JW: It’s so hard to choose. The Izzy love triangle period was great, but for me doing the two-hander with Rob Mills as Finn Kelly in 2020 was like making a mini-movie. It was a completely different way of working, right from how we approached the script. I absolutely loved that.

neighbours finn kelly susan kennedy

Why have the Kennedys endured as a couple?

AF: There’s a good deal of stupidity of what we get up to that makes people smile. They make mistakes, they fight and do all the things the audience can relate to.

JW: Very clearly they are best mates, fundamentally more than they are husband and wife. Apart from the drama, they enjoy being together.

And we’re still intrigued about what’s in their ‘blue box’ they keep in the bedroom…

JW: Everybody wants to talk about the blue box! Susan and Karl were childhood sweethearts and there’s still a lot of mischief in them, they’re affectionate and physical, they say: ‘I love you’. It’s a very flawed but authentic relationship.

Are there any other characters on the show you’d like to have played?

AF: I’d love to have been Paul Robinson, if only for the day, no question. Stefan Dennis does a delightful job and I think Karl would love to be more like Paul. It would be fun to play a character prepared to be so terribly bad.

Why was Neighbours such a training ground for young talent?

JW: It’s like a school for cast and crew, you can join with very little or no experience and if you’re prepared to do the work you can leave with a tool belt of technique under your arm. It’s a nurturing, encouraging environment. You don’t get that in every job. Seeing the likes of Margot Robbie and Jesse Spencer succeed is wonderful, but it’s a great outcome when anyone goes on to become a solid, jobbing actor.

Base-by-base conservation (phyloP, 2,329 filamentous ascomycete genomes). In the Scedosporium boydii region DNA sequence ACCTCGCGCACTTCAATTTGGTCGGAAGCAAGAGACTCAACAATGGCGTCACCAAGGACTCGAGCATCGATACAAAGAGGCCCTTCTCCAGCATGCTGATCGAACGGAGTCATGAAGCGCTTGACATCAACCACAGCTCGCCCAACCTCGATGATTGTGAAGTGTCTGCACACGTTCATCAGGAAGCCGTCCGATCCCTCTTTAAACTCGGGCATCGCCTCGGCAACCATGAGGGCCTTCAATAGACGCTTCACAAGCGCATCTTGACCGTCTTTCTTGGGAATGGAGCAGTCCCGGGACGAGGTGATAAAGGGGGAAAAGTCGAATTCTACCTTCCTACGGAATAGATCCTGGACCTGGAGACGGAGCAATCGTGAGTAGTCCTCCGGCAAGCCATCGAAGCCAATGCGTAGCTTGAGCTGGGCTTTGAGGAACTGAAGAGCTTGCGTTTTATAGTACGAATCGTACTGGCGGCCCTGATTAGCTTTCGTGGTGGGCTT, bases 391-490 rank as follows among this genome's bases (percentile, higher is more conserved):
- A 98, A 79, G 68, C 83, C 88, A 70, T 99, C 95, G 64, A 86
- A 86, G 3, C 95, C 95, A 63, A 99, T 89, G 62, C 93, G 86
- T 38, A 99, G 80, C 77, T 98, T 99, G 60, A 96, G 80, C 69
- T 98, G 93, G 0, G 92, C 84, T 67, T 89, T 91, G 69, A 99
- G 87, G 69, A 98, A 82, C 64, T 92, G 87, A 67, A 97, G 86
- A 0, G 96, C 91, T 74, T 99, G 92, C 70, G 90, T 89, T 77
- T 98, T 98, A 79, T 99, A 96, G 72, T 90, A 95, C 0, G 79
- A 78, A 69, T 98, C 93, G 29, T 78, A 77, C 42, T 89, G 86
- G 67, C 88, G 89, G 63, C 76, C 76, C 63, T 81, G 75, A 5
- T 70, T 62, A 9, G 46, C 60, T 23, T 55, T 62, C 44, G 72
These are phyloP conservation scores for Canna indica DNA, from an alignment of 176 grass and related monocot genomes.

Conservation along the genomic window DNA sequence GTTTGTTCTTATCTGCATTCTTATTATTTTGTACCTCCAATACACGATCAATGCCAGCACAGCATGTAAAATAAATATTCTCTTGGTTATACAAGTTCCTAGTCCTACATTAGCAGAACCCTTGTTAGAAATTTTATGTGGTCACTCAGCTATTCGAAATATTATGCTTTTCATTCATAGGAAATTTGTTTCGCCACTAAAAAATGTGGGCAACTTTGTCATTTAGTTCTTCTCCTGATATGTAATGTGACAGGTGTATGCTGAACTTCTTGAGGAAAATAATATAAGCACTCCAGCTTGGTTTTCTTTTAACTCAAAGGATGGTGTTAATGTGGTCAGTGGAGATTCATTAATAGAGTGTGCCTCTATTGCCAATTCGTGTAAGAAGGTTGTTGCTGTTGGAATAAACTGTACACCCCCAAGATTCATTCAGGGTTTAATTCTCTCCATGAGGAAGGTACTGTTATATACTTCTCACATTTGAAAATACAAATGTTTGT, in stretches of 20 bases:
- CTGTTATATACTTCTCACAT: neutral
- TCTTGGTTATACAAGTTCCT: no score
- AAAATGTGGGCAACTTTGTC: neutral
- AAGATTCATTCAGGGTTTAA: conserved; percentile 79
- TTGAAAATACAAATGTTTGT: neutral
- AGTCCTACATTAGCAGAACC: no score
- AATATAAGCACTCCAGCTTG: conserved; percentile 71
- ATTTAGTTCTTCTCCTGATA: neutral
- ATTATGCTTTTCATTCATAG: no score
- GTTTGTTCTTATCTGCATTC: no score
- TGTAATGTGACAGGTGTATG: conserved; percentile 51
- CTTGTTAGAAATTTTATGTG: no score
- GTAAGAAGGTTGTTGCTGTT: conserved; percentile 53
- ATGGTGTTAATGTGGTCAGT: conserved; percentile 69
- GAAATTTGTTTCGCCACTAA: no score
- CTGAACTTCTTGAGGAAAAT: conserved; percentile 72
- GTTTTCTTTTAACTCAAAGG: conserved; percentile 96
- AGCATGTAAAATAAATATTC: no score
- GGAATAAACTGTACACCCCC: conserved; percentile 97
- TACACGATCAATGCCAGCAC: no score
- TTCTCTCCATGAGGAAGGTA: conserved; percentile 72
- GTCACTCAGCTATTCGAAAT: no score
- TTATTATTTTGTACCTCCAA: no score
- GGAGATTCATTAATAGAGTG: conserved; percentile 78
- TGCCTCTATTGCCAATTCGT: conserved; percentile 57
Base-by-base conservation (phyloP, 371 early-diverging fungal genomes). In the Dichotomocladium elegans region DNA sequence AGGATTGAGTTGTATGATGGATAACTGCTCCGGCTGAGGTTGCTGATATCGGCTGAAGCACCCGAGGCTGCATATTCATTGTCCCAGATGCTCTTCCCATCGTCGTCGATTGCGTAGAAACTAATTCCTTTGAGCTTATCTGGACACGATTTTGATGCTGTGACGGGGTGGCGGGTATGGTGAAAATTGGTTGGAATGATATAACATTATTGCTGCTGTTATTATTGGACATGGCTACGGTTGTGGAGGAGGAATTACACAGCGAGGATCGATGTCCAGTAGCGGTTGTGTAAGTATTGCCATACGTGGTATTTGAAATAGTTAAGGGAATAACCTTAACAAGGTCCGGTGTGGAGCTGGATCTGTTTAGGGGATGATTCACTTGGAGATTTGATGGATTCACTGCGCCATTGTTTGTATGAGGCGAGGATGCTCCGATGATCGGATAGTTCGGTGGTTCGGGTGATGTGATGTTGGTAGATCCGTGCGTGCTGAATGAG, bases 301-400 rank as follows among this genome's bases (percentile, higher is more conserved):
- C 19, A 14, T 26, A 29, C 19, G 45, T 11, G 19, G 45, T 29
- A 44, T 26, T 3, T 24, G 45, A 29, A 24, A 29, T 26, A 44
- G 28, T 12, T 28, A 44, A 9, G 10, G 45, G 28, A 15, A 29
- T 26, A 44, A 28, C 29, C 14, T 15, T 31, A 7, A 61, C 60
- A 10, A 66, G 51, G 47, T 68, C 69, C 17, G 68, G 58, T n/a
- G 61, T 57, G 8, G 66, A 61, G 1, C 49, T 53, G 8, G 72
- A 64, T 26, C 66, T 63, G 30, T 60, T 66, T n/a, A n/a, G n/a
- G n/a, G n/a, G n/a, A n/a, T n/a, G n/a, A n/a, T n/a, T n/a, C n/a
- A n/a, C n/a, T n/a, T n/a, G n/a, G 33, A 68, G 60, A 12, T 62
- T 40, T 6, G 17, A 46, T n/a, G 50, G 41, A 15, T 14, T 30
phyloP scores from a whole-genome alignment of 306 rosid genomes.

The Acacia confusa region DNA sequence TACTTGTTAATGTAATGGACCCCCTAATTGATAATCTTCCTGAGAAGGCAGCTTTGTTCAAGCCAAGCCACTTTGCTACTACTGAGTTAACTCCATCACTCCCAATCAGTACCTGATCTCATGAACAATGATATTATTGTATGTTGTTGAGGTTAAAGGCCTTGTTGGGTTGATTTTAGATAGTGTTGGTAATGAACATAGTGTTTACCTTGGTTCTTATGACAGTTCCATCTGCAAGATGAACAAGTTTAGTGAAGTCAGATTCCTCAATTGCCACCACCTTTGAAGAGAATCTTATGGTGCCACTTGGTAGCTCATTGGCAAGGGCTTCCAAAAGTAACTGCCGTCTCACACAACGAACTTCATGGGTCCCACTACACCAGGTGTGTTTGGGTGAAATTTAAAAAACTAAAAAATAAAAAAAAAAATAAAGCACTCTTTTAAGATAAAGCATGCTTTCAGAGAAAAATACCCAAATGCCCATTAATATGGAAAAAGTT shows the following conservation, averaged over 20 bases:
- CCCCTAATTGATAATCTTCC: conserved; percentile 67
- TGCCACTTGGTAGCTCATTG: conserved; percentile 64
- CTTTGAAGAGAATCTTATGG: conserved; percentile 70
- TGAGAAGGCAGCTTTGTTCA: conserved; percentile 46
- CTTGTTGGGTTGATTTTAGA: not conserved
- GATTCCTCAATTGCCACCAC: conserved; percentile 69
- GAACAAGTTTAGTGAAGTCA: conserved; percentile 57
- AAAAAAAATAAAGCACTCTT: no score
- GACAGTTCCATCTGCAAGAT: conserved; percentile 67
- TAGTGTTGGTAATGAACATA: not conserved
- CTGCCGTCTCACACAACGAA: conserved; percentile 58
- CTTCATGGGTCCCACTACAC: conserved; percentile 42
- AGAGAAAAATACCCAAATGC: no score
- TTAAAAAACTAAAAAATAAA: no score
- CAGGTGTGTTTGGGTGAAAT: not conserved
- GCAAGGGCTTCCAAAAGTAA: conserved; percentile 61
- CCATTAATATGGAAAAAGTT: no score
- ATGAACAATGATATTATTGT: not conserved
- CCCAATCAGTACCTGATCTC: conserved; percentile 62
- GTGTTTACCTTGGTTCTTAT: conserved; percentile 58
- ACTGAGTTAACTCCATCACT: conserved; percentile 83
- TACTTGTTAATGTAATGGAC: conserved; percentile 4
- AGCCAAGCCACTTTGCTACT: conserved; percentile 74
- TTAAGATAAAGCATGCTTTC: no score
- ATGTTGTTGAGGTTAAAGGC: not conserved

neighbours finale 2022 karl susan

AF: Felix Mallard played our grandson Ben and he’s going stratospheric in the US. Neighbours is a place where you’re allowed to experiment, fail and try again if you get it wrong. It’s not a feature film with millions of dollars and pressure riding on one scene, we can make mistakes and grow from them. I’ve heard American directors love working with Australian actors who’ve done soaps as they understand the demands of lighting, camera position and the whole process.

Which young actors you’ve worked with particularly stand out?

JW: Georgie Stone and Ben Turland smashed it with the Hendrix and Mackenzie love story in our last few months. Georgie has developed so much as actor, she’s done such great work. And I must mention Caitlin Stasey who played Susan’s stepdaughter Rachel, she had something really special.

Loved this Big RT Interview? Check out these...

Finally, how would you sum up the legacy of Neighbours?

JW: Ordinary people going about their lives. It may have been set in Australia, but the stories and situations were universal.

AF: Neighbours has set a benchmark of what a successful long-running drama looks like. Lots of others will measure themselves against that and will borrow what worked for us to incorporate into their shows. Almost every drama on TV is kind of a soap at its heart, and Neighbours has demonstrated that if you tell stories well, authentically and with good characters, then you’ll last.

Looking for Neighbours' merch? Look no further than!

Neighbours' final episode premieres on Friday 29th July at 9pm, followed by Neighbours: What Happened Next? at 10:05pm and Neighbours: The Stars' Greatest Hits at 11:30pm on Channel 5. Check out more of our Soaps coverage or visit our TV Guide to see what's on tonight.


The latest issue of Radio Times magazine is on sale now – subscribe now and get the next 12 issues for only £1. For more from the biggest stars in TV, listen to the Radio Times podcast with Jane Garvey.


Sponsored content